Could the civil war in the Southern Baptist Convention spark a massive realignment within the world’s largest non-Catholic denomination?
R. Albert Mohler Jr., the illustrious president of the Southern Baptist Theological Seminary, sparked an avalanche of liberal eye-rolling among liberal observers by announcing recently his conversion to the gospel according to Donald Trump. Well, Mohler didn’t go quite that far. He just said he would be voting Republican for the foreseeable future because Democrats aren’t pro-life. This is only news because, in the run-up to the 2016 election, Mohler came out as an ardent never-Trumper calling the president “the great evangelical embarrassment” and arguing that “continued public arguments that offer cover for Donald Trump are now not only implausible but excruciating.”
When a crafty tactician like Mohler reverses course like this, something big is afoot. The seminary president is the canary in the SBC coal mine, and he’s singing at the top of his lungs.
Mohler’s change of heart brings to mind a line often accredited to Alexandre Auguste Ledru-Rollin, a radical French politician during the failed revolution of 1848. “There go the people,” Ledru reportedly said as he sat in a Paris bistro, “I must follow them, for I am their leader.”
The quote is probably apocryphal, but it captures the sad truth about leadership. You can only lead where your people are willing to follow. Moderates lost control of the SBC because the people, most of them anyway, disagreed with them about the Bible.
Like the antagonist in Bob Dylan’s “Positively 4th Street,” Mohler wants “to be on the side that’s winning.” He senses that the pro-Trump faction in the SBC has won the day. The people, most of them anyway, have spoken and Dr. Mohler must follow.
Unfortunately, he can’t climb on board the Trump bus without kicking some good friends under it.
Outreach to black churches
The most prescient spirits within the “conservative resurgence” of the 1980s feared that their revolution might be seen by outside observers as a reactionary return to the pre-civil rights South. To counteract this impression, men like Mohler and his brilliant acolyte, Russell Moore, initiated an aggressive outreach to African American Baptist churches.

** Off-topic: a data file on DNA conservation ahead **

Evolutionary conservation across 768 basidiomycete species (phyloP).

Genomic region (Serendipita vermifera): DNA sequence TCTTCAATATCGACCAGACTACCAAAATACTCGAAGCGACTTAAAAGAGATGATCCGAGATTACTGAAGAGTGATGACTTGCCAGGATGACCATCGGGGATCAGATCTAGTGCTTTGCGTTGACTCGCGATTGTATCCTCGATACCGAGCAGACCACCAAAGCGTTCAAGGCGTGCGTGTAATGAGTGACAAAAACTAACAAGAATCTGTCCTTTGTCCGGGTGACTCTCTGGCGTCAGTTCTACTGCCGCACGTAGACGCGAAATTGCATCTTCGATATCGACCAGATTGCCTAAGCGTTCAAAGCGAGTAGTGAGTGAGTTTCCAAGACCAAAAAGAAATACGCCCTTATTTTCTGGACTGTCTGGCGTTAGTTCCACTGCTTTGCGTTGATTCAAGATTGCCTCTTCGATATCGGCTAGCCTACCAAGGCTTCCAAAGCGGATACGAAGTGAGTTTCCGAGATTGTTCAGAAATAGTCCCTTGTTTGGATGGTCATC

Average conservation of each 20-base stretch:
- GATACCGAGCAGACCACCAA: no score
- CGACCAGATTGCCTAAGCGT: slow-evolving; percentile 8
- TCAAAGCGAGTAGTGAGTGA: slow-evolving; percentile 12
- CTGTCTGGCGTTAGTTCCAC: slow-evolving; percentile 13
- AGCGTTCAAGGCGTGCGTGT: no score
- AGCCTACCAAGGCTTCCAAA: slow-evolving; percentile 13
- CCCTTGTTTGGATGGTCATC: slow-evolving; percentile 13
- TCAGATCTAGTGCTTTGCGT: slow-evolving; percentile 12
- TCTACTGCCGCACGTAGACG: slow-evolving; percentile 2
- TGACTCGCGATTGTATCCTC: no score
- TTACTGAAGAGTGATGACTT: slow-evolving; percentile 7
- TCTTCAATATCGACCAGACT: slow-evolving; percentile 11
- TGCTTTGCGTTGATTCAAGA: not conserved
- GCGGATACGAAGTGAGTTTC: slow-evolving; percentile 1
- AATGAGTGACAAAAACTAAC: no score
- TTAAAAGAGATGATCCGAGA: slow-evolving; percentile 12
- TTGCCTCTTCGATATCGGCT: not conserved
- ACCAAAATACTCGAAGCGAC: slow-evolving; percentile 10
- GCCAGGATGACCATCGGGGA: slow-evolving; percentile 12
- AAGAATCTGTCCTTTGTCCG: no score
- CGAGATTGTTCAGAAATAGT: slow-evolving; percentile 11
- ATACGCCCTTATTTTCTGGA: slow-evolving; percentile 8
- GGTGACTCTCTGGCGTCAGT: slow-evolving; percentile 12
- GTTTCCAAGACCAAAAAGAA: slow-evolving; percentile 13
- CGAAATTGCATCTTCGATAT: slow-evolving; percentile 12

Mohler “is the canary in the SBC coal mine, and he’s singing at the top of his lungs.”
Mohler emerged as a champion of racial reconciliation, encouraging the denomination in 1995 to apologize for slavery, working to increase African American enrollment at Southern and, in late 2018, releasing a 72-page report detailing the complicity of the denomination and its oldest seminary in slavery, Jim Crow culture and resistance to the civil rights movement. True, the report ends during the civil rights era and has little to say about the challenges of the present moment. But admitting that men he once touted as theological exemplars grew powerful by presenting a biblical defense of slavery can’t have been easy. He endorsed the report because it was the right, and necessary, thing to do.
While the “moderates” who ran the SBC prior to 1980 were satisfied with cordial relations between white and black Baptists, the new regime set its sights on racial reconciliation. When Fred Luter, the African American pastor from New Orleans, was elected SBC president in 2012, it looked like a new day was dawning.
Dwight McKissic, pastor of the 3,000-member Cornerstone Baptist Church in Arlington, Texas, freely acknowledges his debt to the SBC. The denomination provided him with a heavily subsidized seminary education and supported his church-planting work in the Dallas metroplex until his congregation was up and running. Many African American pastors share his gratitude.
Moore left his position as provost and dean at Southern Seminary in 2013 to become president of the SBC’s Ethics and Religious Liberty Commission. Racial reconciliation has been at the heart of his message at the ERLC from the beginning. In books, blog posts and speaking engagements, he railed against religious and racial bigotry, chastised southern evangelicals for their culture-bound ways and even suggested that unrepentant Southern Baptist racists were heading straight for hell.
Threat of a backlash
But recent developments suggest that the SBC’s racial reconciliation initiative has never been popular with the grassroots. In fact, a vicious backlash is underway that threatens to drag the denomination back to the 1950s.
In 2018, Moore’s ERLC co-sponsored MLK50, a conference coinciding with the 50th anniversary of Martin Luther King Jr’s assassination. SBC President J.D. Greear admitted that the vast majority of SBC congregations are monochromatic, but rejoiced that “we’re much closer [to the kingdom ideal of full racial equality] than the mainline denominations, which are nearly all white.” Organizers anticipated a crowd of around 350 and were overwhelmed when 4,000 people, a quarter of them African American, showed up in Memphis.
Matt Chandler, pastor of the Village Church in Dallas, told the gathering he couldn’t sleep the night before his address because he knew his comments wouldn’t be well received by some. But “you have got to say something,” Chandler told attendees. “There is no way forward if white pulpits won’t talk.”